Harvard Business School introduced 12 new faculty and 13 new courses for 2019/2020. There is an interesting array of new course offerings including Deepak Malhotra’s “War & Peace: The Lessons of History for Leadership, Strategy & Humanity” which will examine human history over the last 2,500 years as it relates to war and peace, and how that has informed our approach to leadership, strategy, negotiation, and policy. A final goal of the course is to “make history fun.”
For students hoping to join a digital technology venture after graduation, Jeffrey Rayport and Spencer Rascoff are teaching “Managing Technology Ventures (MTV)” where students will study scaled technology ventures through the lens of a principal investor. Using case studies, the course will examine a number of challenges and opportunities they might encounter as an investor in this type of venture. Tom Eisenmann, on the other hand, will look at “Entrepreneurial Failure” and explore why startups fail and what entrepreneurs can do to either avoid it or fail well.
In the course “Behavioral Economics: The Leader as Decision Architect” (Max Bazerman and Mario Small), students will focus on the leader as “the architect of the decisions of many other people – subordinates, customers, investors, and citizens.”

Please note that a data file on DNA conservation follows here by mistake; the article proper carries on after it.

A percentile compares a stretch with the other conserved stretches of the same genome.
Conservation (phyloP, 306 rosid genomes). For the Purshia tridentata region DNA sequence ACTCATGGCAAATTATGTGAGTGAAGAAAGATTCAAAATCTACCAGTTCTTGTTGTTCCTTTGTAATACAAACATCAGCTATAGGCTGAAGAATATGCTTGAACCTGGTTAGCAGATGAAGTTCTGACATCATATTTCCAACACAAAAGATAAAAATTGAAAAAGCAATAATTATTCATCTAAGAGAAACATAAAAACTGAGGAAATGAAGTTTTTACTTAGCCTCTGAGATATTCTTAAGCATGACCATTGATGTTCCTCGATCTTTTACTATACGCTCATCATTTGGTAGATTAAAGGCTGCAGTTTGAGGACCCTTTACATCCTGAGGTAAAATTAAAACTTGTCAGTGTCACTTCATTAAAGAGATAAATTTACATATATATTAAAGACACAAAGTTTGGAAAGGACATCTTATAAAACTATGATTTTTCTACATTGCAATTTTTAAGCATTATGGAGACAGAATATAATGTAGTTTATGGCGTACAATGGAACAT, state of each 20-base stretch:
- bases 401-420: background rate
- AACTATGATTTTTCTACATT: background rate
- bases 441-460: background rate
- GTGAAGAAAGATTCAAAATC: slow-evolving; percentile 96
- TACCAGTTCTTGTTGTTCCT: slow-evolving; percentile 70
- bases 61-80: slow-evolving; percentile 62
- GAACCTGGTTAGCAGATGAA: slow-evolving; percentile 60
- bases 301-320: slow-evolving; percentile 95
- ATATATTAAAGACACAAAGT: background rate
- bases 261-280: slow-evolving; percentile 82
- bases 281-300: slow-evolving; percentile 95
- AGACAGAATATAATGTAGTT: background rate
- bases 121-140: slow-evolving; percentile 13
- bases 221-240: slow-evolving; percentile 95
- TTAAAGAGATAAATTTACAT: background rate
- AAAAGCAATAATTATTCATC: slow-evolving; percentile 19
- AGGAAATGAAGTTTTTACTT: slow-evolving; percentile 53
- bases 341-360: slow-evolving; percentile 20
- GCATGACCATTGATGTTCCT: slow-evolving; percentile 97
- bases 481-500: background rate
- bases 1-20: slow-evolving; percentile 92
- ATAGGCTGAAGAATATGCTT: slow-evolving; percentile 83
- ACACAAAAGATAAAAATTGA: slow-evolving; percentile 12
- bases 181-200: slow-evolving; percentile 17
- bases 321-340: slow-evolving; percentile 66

The experiential learning course “How to Talk Gooder in Business and Life” (Alison Wood Brooks) will focus on pitching, feedback, brainstorming, and strategic decision making, with students participating in immersive exercises and learning tactics to become more effective communicators. And students will learn to be happier leaders in “Leadership and Happiness” (Arthur Brooks and Len Schlesinger).
In a first for HBS, a new course has been created (mostly) by Elective Curriculum students for their peers called “Crafting Your Life.” It aims to help the students discover what matters most to them and prepare them to handle the decisions and tradeoffs they will face in the first 10 years after receiving their MBAs.
A timely and much needed course that directly addresses diversity is “Leading Difference” (Francesco Gino and Frances Frei). In it, students examine the challenges and opportunities of workplace diversity.
Finally, two of the new courses are immersive field courses, one focusing on “Asia; China Belt & Road Initiative” (Meg Rithmire and Willy Shih), and the other on “Cuba; Islands in the Stream — Economy, Trade, and the Role of Business and Global Markets in the Future of Cuba” (Arthur Segel and Charlie Wu). Both courses feature field work in the focus country.
From making history fun to becoming a happy leader who talks gooder, Harvard Business School has an amazing lineup for 2019/2020!
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